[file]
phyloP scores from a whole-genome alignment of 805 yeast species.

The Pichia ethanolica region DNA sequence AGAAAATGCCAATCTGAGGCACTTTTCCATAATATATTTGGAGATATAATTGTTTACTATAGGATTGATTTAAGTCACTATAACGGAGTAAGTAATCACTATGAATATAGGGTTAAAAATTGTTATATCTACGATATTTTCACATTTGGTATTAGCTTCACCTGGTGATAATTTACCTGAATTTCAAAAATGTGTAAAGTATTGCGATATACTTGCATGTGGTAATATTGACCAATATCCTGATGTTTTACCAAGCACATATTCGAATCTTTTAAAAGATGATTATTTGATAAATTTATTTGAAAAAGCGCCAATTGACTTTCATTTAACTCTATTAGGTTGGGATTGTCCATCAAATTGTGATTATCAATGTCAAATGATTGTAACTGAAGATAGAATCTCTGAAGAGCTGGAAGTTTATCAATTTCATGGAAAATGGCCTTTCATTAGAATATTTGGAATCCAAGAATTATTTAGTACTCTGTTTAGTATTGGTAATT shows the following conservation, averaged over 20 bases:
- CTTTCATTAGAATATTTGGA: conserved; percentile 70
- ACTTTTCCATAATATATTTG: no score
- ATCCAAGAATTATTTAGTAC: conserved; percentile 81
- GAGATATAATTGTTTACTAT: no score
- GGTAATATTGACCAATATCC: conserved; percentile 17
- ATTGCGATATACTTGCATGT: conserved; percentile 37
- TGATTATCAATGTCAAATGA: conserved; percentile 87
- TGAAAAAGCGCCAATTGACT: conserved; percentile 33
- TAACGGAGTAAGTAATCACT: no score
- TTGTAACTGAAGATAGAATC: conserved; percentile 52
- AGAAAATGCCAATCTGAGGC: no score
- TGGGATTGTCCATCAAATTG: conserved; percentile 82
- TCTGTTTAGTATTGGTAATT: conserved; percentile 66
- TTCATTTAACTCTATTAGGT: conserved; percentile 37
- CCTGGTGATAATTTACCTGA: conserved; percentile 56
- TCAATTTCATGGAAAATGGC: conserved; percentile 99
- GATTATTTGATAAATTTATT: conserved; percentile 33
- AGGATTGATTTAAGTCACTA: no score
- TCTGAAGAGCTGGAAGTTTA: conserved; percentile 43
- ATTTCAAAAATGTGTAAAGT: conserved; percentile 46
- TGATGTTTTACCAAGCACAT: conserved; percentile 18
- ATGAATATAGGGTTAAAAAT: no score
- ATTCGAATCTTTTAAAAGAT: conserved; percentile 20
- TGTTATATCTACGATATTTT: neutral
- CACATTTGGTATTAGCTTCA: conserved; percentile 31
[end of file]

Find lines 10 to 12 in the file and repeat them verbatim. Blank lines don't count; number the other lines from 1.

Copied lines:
- TGAAAAAGCGCCAATTGACT: conserved; percentile 33
- TAACGGAGTAAGTAATCACT: no score
- TTGTAACTGAAGATAGAATC: conserved; percentile 52